But it works on my PC!

The random thoughts of Richard Fennell on technology and software development

More experiences upgrading my Media Center to receive Freeview HD

In my post experiences upgrading my Media Center to receive Freeview HD I said I thought the reason my Windows 7 Media Center was hanging at the "TV signal configuration” step was down to using mixed tuner cards. Well my second PCTV nanoStick T2.arrived yesterday so I was able to try the same process with a pair of identical USB T2 tuners.

Guess what? I got the same problem!

However, being USB devices it mean I could test the tuners on my laptop, a Lenovo W520 (Core i7, 16Gb, Windows 7). So I plugged them both in, they found drivers from the web automatically, I ran Media Center, select setup the TV signal and……. it worked! A few worrying pauses here and there, but it got there in about an hour.

So why did it work on a laptop and not on my Media Center PC?

I considered performance, but it seemed unlikely,the Media Center is aCore2 Duo based system about 3 years old and has had no performance problems to date. So the only difference was that the laptop had never seen a TV Tuner before, the Media Center had.

Unused drivers

So I wondered if the old Hauppauge drivers were causing the problem. Remember in Windows if you removed an adaptor card then the drivers are not removed automatically. If  the driver was automatically added (as opposed to you running a setup.exe) then there is no obvious way to removed the drivers. The way to do it as detailed in this Microsoft Answers post. When you load device manager this way you see the Hauppauge devices and you can uninstall their drivers.

And it makes no difference to the problem.

Media Center Guide Data and Tuner setup

Using task manager I could see that when Media Center TV setup appeared to hang the mcupdate.exe program was running and using a lot of CPU. I had seen this on the Lenovo, but it has passed within 30 seconds or so, on my 3 years old Intel based Media Center PC I would expect it to be a bit slower, but I left it overnight and it did not move on. So it is not just performance.

The mcupdate.exe is the tools that updates the TV guide data for Media Center. It is run on a regular basis and also during the setup. So it seems the issue as far as I can see that

  1. There is corrupt guide data so that it cannot update the channel guide
  2. There is data about a non-existent tuner that locks the process
  3. There is just too much data to update in the time allows (but you would expect leaving it overnight would fix this)
  4. There is an internet problems getting the guide (which I doubt, too much of a coincidence it happens only when I upgrade a tuner)

Simply put I think when the TV setup gets to the point it needs to access this data, it gets into a race condition with the mcupdate.exe process which is trying to update the guide.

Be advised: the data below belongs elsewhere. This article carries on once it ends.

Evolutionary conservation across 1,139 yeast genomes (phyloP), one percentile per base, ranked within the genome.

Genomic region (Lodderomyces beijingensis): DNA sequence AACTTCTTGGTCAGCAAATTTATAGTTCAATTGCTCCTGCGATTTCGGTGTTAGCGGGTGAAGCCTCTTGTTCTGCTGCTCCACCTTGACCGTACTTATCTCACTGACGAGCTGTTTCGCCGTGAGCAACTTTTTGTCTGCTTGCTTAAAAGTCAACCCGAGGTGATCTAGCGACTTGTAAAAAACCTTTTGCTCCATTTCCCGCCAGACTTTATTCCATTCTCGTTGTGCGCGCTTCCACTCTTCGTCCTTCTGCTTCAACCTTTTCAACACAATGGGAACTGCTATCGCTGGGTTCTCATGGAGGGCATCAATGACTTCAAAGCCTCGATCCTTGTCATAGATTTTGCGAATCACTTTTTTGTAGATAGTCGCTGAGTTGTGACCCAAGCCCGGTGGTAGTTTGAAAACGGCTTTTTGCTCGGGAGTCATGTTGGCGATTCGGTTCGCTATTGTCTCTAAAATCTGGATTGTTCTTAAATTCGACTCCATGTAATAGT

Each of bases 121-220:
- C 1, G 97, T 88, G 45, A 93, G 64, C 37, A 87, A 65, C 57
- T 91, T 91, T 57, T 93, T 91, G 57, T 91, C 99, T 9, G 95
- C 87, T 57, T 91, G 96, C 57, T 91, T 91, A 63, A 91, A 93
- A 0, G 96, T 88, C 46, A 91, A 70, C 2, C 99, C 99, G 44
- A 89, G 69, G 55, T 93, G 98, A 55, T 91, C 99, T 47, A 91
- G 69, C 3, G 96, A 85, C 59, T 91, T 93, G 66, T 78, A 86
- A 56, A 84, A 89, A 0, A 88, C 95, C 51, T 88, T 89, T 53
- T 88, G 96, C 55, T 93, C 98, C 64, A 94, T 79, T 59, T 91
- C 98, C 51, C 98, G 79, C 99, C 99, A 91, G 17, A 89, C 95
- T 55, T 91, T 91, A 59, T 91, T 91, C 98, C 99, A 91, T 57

The Hack7MC blog post seems to suggest the problem is that the guide data and tuner setup needs to be cleared down and provides a process. post suggest the problem can be addressed by cleared down the data; it provides a process to do this. However I though I would try to avoid this as I did not want really to loose the series recording settings I had if I could avoid it.

So I loaded Media Center and select update guide from the Task menu. This started the mcupdate process and  caused a 50% CPU load, and showed no sign of stopping. Again pointing to a probably one of the issues listed above. So I unloaded Media Center, but mcupdate.exe was still running as was the tool tray notification application. Again I left this a while to no effect. So I used task manager to kill mcupdate and the ectray.exe application.

I had at this point intend to run the process from the Hack7MC post, so stopped all Media Center services, but thought i would give the setup one more try. When I ran the setup TV dsignal I got a message along the lines of ‘guide data corrupt will reload’ and then the setup proceeded exactly as it should have done in the first place. I ended up will all my channels  both HD and non-HD accessible from both tuner, and all my series recording settings intact.

So a success, I am still not clear which step fixed the issue, but I am sure it was down to needing to clear down the guide data and tuner setting fully.

Bitlocker keeps asking for my recovery key after a change in my disk’s MBR

My development laptop is bitlocker’ed, and yours should be too. It provides a great and non-invasive way (assuming you have a TPM chip) to protect you and your clients data on a machine that is far to easy to steal or loose. However, whilst fiddling with Windows 8 I did trip myself up.

I have my PC setup for a boot to Windows 7 from a bitlocker’ed drive C with a non bitlocker’d drive D used to boot to Windows 2008 for demos (and hence no production data). To try out Windows 8 I added a new boot device, a boot from VHD partition. This edited the PC’s master boot record (MBR) and bitlocker did not like it. It thought the PC had a root kit or something similar to prompted me to enter a my bitlocker recovery key (which is 48 characters long) when I tried to boot to Windows 7. However, once this is done my bitlocker’ed Windows 7 partition worked find, but on each reboot I had to type the key in, bit of  pain. Removing the new VHD boot entry did not help, the MBR has still be edited, so bitlocker complained